Universal Access to Sustainable, Affordable, Reliable Energy by 2030 Unlikely

If the United Nations Sustainable Development Goal (SDG) 7 is to be achieved by 2030, global efforts will have to redoubled otherwise it simply isn’t going to happen.

At the same time, the urgency to increase sustainable energy solutions worldwide has increased dramatically in response to the COVID-19 pandemic which continues to ravage world economies and destroy communities. The overall goal is to ensure that every single person worldwide has access to modern energy sources that are reliable, affordable, and, of course, sustainable.


These startling facts are revealed in the most recent Energy Progress Report compiled by the five world custodian agencies and published by the World Bank, which is the International Bank for Reconstruction and Development.

The report also shows that even though the global rate of electrification increased from 83% to 90% from 2010 to 2018, there were still 789 million people without access to electricity.

The bottom line is that to accelerate the pace of progress globally, in all regions of the world, there will have to be:

  • Considerably stronger political commitment from all countries.
  • Much more emphasis and action when it comes to long-term planning.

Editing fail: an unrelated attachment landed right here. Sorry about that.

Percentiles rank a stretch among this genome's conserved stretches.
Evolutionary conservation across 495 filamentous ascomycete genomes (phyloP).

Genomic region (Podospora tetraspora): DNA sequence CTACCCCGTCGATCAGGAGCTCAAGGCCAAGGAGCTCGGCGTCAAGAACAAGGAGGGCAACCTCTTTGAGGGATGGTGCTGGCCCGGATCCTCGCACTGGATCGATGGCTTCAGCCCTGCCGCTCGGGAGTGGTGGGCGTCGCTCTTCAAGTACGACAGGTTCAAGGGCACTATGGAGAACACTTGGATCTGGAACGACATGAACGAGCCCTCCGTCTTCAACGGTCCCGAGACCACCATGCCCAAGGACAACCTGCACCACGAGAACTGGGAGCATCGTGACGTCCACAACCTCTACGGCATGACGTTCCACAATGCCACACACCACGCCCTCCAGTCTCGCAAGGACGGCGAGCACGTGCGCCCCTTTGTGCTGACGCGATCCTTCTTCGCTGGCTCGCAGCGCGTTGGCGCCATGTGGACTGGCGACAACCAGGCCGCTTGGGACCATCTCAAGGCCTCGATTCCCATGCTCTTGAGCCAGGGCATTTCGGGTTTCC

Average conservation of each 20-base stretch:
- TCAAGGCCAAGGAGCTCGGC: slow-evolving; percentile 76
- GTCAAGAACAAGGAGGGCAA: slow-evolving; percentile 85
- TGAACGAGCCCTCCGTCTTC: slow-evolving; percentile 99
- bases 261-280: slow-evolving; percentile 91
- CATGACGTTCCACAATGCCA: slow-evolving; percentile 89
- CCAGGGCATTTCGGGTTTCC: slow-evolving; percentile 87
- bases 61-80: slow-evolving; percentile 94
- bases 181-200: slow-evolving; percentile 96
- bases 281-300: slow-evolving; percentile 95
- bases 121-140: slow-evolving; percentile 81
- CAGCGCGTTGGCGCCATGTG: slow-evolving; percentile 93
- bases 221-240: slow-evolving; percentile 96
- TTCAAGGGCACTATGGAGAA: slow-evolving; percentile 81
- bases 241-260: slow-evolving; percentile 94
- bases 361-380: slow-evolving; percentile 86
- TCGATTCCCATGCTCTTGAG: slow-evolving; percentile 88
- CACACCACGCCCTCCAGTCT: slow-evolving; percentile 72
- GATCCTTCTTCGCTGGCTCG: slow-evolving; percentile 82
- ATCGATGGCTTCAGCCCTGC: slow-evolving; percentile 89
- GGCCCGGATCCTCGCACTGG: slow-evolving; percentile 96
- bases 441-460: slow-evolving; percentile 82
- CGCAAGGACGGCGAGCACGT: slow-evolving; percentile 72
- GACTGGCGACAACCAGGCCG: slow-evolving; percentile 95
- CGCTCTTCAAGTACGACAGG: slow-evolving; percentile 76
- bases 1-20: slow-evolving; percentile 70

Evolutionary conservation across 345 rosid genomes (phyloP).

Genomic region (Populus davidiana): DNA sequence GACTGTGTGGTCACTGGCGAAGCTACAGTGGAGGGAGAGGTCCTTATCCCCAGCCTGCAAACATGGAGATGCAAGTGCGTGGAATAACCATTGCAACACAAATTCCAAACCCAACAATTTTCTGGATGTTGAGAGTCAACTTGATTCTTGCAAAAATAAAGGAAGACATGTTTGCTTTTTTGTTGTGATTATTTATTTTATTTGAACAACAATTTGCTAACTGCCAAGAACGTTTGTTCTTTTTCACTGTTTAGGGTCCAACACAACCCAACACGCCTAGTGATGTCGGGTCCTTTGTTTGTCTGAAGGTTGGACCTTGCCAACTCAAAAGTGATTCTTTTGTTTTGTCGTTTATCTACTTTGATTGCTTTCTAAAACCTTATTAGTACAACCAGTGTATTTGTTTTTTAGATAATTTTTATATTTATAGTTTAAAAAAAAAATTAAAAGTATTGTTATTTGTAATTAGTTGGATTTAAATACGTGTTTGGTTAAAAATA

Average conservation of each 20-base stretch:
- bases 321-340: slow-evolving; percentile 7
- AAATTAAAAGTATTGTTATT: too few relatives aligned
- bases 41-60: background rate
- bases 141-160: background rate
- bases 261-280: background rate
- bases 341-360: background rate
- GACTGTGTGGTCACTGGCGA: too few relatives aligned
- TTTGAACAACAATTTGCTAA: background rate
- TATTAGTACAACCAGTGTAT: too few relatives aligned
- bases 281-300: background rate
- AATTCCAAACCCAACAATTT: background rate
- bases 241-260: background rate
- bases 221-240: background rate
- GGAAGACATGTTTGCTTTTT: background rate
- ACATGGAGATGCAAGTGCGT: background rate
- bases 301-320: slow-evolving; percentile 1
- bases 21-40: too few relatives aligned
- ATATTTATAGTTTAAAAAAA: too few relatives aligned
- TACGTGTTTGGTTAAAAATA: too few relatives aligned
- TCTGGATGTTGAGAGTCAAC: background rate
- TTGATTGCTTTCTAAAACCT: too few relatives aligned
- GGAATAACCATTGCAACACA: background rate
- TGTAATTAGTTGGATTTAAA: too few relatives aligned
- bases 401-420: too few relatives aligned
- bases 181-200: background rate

• An increase in public and private financing of projects and infrastructure.
  • Sufficient fiscal and policy incentives that will encourage much faster deployment of the new technologies to achieve what is required.

Of course, there are many organizations, companies, and individuals in the world doing all they can to accelerate the pace of progress in this regard, and to ensure that we stay safe. For example, engineering firms like New York Engineers recommend ways to ensure that buildings do not become a risk for the spread of COVID-19. And health authorities publicize daily routines to keep us all safe during the pandemic.

About the Energy Progress Report


The result of a multi-agency initiative headed by the World Bank, the 2020 edition of Tracking SDG 7: The Energy Progress Report is the fourth in the annual series. Originally launched in 2013 as the Global Tracking Framework Report, it analyzes the progress made in terms of specified goals using 2010 as the baseline with data collected up to two years prior to the date of publication for energy access (2018 for the 2020 report) and three years before the date of publication for progress of renewable energy and energy efficiency issues.